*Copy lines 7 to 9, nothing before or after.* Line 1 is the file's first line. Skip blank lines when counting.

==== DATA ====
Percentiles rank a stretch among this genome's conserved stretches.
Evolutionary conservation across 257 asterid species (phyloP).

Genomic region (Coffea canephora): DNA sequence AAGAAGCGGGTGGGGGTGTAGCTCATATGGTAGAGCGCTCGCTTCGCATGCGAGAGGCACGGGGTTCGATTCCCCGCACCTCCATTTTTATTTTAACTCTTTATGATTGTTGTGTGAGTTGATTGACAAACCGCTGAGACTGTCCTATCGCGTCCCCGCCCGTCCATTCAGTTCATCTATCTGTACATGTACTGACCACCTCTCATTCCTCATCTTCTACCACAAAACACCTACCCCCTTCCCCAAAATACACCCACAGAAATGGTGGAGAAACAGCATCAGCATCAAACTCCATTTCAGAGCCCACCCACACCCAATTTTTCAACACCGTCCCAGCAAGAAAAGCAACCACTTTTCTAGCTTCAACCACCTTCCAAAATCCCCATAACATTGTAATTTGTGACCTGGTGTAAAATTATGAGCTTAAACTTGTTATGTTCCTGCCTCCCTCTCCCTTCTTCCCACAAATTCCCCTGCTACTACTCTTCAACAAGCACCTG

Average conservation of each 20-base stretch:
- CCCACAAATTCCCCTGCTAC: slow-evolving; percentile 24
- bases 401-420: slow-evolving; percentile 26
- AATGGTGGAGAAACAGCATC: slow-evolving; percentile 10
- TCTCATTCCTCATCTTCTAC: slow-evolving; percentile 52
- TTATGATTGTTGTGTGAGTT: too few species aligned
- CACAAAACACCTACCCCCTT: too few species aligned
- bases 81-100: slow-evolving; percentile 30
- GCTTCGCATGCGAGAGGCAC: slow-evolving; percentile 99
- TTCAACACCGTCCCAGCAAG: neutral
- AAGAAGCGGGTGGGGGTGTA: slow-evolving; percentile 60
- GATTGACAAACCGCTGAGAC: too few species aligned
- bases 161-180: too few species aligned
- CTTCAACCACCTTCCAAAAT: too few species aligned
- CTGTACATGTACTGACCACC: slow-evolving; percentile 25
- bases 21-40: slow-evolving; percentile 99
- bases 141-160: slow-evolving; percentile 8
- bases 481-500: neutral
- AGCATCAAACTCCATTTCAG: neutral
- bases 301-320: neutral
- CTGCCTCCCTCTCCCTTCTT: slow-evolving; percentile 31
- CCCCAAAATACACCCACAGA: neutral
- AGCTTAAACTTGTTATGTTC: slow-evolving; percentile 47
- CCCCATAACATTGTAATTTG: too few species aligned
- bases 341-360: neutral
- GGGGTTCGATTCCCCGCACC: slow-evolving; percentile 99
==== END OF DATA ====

- AATGGTGGAGAAACAGCATC: slow-evolving; percentile 10
- TCTCATTCCTCATCTTCTAC: slow-evolving; percentile 52
- TTATGATTGTTGTGTGAGTT: too few species aligned